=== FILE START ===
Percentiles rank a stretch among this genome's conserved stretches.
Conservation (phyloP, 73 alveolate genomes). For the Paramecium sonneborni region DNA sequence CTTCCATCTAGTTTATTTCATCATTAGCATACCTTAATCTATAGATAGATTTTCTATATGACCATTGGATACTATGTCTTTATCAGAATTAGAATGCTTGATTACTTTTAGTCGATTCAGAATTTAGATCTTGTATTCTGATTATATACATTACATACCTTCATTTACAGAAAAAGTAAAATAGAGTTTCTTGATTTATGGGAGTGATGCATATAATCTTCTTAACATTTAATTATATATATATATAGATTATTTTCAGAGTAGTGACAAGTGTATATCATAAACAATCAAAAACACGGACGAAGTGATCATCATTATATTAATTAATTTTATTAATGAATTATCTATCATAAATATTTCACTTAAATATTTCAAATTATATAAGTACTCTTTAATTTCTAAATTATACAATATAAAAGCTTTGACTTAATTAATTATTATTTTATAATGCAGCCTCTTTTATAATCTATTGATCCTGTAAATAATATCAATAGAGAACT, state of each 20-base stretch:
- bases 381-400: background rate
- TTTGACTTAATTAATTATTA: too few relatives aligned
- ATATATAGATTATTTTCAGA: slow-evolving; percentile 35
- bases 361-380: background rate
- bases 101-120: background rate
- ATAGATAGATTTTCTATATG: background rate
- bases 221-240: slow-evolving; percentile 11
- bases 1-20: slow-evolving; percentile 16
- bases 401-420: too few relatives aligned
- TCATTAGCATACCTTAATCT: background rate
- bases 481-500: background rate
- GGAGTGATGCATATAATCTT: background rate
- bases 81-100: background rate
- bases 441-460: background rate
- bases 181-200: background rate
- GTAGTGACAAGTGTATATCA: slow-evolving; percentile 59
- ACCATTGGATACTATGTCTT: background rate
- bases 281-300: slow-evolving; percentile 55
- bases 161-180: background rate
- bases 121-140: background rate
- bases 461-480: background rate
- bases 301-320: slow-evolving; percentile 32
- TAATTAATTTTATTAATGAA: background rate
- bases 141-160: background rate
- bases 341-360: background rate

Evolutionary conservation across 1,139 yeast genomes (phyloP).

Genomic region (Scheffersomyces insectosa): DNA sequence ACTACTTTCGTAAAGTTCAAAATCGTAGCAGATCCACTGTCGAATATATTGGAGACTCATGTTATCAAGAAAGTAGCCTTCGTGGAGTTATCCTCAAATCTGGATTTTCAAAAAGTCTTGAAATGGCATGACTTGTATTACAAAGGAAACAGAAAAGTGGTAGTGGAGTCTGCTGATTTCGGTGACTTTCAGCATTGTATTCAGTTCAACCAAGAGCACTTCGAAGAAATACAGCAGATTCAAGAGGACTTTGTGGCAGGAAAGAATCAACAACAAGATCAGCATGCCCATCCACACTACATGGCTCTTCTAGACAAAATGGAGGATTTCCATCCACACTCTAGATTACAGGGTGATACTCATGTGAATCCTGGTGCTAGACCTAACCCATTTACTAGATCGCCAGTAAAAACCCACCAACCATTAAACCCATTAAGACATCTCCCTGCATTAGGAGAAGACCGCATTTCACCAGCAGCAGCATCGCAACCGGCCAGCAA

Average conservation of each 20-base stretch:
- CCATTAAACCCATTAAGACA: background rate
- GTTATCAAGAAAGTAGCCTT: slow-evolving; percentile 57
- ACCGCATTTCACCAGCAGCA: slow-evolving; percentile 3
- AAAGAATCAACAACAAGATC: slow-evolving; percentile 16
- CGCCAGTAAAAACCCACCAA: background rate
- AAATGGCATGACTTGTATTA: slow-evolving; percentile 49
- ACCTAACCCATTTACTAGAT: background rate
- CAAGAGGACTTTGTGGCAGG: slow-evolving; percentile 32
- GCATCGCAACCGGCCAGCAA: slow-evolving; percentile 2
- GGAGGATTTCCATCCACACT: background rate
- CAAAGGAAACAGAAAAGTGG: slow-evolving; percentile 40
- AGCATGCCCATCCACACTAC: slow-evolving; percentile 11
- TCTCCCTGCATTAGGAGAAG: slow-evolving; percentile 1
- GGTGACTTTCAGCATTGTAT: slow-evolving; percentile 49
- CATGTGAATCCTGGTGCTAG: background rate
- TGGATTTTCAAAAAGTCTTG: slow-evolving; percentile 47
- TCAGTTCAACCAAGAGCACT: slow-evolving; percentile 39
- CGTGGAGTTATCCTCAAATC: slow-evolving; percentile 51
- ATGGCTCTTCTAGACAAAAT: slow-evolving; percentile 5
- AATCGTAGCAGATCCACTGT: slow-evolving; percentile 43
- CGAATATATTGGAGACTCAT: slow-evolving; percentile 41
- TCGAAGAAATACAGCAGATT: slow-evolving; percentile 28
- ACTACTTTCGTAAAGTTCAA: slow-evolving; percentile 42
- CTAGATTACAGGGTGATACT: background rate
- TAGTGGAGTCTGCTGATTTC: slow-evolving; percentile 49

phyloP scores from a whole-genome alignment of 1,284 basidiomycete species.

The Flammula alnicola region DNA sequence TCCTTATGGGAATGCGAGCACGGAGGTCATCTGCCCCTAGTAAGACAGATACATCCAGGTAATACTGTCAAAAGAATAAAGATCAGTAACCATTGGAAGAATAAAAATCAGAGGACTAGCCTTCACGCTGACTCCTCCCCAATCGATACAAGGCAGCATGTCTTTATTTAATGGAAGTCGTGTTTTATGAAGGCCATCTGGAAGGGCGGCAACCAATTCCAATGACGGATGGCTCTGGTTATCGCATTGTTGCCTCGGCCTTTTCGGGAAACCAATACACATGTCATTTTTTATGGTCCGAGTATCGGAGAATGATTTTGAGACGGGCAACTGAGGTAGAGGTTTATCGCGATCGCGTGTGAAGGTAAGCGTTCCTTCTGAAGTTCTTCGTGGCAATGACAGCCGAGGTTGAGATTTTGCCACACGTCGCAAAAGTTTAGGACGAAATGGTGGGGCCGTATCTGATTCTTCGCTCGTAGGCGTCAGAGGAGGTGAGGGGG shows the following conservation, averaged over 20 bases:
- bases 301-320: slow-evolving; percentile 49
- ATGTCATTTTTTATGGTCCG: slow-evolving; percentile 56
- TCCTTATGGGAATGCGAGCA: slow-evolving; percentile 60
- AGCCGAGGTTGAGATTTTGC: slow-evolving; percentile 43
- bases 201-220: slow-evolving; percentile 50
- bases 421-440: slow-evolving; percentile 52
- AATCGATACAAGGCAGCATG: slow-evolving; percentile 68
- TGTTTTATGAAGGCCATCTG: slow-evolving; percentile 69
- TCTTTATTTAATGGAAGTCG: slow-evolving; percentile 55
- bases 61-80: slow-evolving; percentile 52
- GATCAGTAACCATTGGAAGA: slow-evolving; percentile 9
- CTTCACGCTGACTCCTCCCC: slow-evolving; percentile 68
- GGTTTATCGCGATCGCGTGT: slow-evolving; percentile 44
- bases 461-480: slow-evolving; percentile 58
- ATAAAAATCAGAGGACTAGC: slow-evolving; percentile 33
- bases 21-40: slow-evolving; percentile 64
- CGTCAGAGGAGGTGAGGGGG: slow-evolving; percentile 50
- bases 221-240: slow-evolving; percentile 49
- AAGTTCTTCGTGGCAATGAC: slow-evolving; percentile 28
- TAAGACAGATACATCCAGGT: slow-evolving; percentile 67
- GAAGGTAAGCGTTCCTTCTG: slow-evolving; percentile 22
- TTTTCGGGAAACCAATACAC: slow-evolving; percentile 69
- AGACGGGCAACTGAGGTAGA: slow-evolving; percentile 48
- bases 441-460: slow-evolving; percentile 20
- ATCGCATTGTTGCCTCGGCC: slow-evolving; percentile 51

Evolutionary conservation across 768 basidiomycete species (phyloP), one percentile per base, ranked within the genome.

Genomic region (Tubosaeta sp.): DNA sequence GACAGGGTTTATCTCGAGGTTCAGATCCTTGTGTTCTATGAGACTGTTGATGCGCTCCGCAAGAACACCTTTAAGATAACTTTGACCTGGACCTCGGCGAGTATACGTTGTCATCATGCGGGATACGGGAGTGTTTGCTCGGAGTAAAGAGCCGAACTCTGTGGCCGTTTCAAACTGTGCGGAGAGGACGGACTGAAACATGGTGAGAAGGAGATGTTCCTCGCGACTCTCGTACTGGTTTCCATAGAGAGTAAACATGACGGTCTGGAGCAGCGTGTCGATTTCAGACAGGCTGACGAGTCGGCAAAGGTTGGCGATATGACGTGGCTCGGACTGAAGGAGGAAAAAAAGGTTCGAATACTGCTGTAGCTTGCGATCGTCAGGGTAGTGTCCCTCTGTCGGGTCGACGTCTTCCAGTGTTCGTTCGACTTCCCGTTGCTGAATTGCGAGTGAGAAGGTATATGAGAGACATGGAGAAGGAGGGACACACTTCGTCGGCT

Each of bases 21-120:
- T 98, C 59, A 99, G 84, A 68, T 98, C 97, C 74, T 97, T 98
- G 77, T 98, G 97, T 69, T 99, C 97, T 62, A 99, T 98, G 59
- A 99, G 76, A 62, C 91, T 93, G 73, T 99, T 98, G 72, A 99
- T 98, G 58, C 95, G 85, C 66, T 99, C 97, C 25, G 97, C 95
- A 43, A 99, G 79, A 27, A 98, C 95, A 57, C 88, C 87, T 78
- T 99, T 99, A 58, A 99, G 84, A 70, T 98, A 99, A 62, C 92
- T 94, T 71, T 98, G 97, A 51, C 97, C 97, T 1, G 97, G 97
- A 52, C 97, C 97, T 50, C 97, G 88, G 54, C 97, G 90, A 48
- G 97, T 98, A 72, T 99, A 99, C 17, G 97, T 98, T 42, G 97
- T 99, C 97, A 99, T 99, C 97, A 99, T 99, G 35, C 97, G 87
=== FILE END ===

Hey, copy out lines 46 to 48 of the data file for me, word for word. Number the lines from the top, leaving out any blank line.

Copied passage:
- TGGATTTTCAAAAAGTCTTG: slow-evolving; percentile 47
- TCAGTTCAACCAAGAGCACT: slow-evolving; percentile 39
- CGTGGAGTTATCCTCAAATC: slow-evolving; percentile 51